Crucified raven

With the arrival of European settlers, Native American communities had transformation forced upon them. In some cases, traditional knowledge has been lost. Or it has skipped a generation or two, and a new generation is now trying to reclaim it.

Where traditional knowledge has been retained — or reclaimed — it has undergone a transformation. Inevitably, there is a process of syncretism at work:

the union (or attempted union) of different systems (especially in religion or philosophy).

Don Yeomans, Creator, 2008Don Yeomans, “Creator”, 2008, photographed by Trevor Mills

The photo and the accompanying text (excerpted below) is from a catalogue for an exhibit at the McMichael Canadian Art Collection in Kleinburg (just north of Toronto). The catalogue is titled, Challenging Traditions: Contemporary First Nations Art of the Northwest Coast.

The artist, Don Yeomans, has a Haida father and a Métis mother. Yeomans works within the stream of Haida tradition — but transformed as necessary to express his personal artistic vision.

“Creator” revisits a theme Yeomans originally explored 23 years earlier. The 2008 version adopts a more positive attitude toward Christianity than the original carving had:

The 1985 work depicts a raven held to a stainless steel cross. Above the raven is the title Creator. A superbly carved piece of yellow cedar, the work is a deeply felt meditation on what the church has done to First Nations people. The raven is beautifully rendered but, pinioned to the cross, is helpless, unable to fly away or assume a different form. The contrast between the harsh steel and the natural wood implies the imposition of a different order on the world of the First Nations.

The revision, shown here, depicts the raven on a wooden Celtic cross. The work is somewhat gentler, and the elegant Celtic knot forms provide counterpoint to the curves of the ovoid and feather shapes on the body of the bird. Yeomans describes how his thinking changed in the time between the two pieces:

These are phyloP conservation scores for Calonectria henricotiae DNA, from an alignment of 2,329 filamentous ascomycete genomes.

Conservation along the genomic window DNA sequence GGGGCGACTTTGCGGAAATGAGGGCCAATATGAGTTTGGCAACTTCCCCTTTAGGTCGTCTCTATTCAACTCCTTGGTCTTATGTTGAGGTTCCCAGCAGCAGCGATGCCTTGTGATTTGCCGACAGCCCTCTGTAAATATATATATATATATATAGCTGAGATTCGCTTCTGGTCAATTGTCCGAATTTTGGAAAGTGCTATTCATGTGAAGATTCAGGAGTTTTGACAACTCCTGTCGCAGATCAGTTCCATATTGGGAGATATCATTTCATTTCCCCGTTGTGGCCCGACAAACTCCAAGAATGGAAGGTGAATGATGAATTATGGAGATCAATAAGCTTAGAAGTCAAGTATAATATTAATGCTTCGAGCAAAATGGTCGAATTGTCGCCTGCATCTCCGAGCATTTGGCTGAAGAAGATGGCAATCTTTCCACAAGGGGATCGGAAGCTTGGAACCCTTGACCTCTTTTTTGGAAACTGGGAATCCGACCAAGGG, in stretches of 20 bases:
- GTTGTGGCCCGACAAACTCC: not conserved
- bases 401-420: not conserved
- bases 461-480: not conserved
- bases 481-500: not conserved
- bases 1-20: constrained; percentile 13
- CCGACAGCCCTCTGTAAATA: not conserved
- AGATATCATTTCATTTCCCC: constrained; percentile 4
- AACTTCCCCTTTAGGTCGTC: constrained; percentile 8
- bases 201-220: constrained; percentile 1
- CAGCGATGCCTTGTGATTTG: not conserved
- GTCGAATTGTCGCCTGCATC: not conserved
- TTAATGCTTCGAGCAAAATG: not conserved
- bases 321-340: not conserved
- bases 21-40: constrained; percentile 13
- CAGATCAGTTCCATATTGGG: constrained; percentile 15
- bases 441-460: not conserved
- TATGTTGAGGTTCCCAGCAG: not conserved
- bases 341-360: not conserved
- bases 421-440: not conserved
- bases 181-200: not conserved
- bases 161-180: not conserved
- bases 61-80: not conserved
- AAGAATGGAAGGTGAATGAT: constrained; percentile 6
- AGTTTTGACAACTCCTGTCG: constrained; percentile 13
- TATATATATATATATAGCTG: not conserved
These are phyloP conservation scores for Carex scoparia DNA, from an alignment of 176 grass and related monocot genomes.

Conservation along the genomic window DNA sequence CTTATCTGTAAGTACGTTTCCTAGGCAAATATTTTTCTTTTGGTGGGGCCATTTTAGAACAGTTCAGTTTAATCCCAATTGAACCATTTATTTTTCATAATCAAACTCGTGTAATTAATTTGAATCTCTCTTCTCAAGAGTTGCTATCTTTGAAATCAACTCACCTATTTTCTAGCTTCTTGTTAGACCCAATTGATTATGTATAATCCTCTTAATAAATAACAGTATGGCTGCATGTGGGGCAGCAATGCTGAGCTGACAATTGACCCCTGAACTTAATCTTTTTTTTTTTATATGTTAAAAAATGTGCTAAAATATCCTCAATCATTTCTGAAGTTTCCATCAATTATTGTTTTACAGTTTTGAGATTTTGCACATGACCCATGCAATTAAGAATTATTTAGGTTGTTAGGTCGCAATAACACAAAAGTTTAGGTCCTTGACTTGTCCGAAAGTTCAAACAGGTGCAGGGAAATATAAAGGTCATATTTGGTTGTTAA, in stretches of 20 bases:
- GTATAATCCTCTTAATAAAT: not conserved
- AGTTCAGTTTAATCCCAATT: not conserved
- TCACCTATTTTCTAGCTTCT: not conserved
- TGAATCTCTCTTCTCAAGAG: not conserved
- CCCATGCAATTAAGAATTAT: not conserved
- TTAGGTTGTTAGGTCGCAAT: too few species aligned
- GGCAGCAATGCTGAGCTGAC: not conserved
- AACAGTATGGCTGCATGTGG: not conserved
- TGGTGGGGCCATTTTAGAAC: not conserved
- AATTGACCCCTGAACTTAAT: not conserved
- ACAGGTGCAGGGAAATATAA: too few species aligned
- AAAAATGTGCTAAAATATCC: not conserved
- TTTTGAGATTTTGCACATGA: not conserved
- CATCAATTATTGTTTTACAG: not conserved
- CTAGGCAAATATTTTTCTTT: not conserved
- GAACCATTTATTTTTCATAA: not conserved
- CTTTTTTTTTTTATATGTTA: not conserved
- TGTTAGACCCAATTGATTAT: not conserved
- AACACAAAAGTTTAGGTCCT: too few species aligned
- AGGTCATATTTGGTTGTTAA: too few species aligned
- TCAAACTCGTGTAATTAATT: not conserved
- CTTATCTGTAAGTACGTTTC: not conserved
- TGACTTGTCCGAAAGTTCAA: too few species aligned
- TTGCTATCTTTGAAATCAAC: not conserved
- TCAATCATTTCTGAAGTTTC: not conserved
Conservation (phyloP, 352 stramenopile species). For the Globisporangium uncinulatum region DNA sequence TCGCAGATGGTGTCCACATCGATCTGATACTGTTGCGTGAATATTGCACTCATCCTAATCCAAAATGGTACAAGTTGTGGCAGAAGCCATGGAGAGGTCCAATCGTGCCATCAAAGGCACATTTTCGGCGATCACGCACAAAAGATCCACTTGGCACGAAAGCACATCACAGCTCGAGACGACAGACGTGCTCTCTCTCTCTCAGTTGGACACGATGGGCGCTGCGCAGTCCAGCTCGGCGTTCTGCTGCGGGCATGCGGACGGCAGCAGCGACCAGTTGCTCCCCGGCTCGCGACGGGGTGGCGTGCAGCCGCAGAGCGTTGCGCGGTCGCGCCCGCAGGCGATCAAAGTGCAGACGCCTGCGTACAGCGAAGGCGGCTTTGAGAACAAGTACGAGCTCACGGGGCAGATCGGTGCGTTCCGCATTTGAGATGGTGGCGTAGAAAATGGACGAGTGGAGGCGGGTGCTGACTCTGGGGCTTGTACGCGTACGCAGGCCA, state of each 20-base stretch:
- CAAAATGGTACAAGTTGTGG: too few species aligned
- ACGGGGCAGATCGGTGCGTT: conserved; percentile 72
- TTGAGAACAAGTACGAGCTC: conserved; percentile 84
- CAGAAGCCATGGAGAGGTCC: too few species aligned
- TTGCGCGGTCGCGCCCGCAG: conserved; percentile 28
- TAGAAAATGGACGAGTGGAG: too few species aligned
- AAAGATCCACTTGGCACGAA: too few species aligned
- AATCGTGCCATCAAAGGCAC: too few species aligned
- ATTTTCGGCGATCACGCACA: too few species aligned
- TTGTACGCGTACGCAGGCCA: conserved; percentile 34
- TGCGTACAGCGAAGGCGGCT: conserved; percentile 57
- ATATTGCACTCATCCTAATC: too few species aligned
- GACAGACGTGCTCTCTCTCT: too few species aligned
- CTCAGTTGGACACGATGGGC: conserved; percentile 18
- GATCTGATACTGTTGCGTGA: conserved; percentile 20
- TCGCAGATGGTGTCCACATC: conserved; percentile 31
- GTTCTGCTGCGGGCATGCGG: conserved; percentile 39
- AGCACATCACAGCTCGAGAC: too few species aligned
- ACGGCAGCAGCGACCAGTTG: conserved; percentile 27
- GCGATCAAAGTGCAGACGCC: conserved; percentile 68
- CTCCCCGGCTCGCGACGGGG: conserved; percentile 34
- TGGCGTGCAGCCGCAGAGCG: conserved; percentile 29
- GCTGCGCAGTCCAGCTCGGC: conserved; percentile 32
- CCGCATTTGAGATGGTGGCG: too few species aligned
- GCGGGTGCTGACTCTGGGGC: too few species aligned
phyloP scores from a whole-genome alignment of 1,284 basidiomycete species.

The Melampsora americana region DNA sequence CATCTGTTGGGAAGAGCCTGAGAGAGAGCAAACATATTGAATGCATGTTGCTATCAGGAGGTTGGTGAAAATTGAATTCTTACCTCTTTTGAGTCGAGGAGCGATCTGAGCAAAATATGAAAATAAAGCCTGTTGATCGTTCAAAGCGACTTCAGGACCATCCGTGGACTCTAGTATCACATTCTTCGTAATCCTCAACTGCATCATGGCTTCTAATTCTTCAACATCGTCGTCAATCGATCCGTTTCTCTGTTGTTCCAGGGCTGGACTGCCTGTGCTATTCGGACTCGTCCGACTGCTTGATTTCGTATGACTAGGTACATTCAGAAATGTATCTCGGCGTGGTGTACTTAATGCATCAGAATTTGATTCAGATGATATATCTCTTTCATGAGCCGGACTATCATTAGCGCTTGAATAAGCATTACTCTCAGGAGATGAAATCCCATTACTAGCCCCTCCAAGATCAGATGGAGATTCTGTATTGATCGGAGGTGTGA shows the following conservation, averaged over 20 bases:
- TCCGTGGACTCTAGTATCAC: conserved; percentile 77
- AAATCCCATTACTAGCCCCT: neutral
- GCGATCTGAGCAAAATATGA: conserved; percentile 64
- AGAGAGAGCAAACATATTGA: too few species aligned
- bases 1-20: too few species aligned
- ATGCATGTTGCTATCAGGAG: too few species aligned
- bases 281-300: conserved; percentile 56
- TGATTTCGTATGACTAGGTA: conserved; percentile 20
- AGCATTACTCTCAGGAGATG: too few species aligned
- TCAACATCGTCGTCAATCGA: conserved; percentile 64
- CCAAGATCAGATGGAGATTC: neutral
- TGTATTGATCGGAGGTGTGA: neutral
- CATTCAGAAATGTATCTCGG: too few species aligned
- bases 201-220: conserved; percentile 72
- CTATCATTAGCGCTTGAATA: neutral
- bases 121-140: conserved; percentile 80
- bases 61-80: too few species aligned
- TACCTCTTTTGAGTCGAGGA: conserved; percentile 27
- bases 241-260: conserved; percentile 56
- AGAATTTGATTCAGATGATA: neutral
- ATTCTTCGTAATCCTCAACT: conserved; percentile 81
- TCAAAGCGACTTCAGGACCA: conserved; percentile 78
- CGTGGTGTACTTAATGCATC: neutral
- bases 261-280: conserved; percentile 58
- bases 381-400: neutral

When I had initially conceived of the idea, my notion was that the Natives gave up their culture, gave up their ideology for technology. But it was a superficial observation on my part, and I realized that Christianity had a lot to offer…. I’ve seen things in my life since then, like my father becoming a Christian, and how that transformed him as a human being and made him a better person. I felt the need to go back and respect the religion, make the cross more ornate, give it as much focus as the bird.1

Thus the second version of “Creator” expresses a relatively positive view of Christianity. Even so, I think this work of art is subversive.

As a religious symbol, the cross commemorates the crucifixion of Jesus of Nazareth:  a historical event with salvific consequences (so says Christian doctrine). The only person who can properly be represented on a crucifix is Jesus. Any other representation is subversive of Christian history and theology.

What does “Creator” say about the relationship between Christianity and the Haida religion? The following three possibilities come to mind: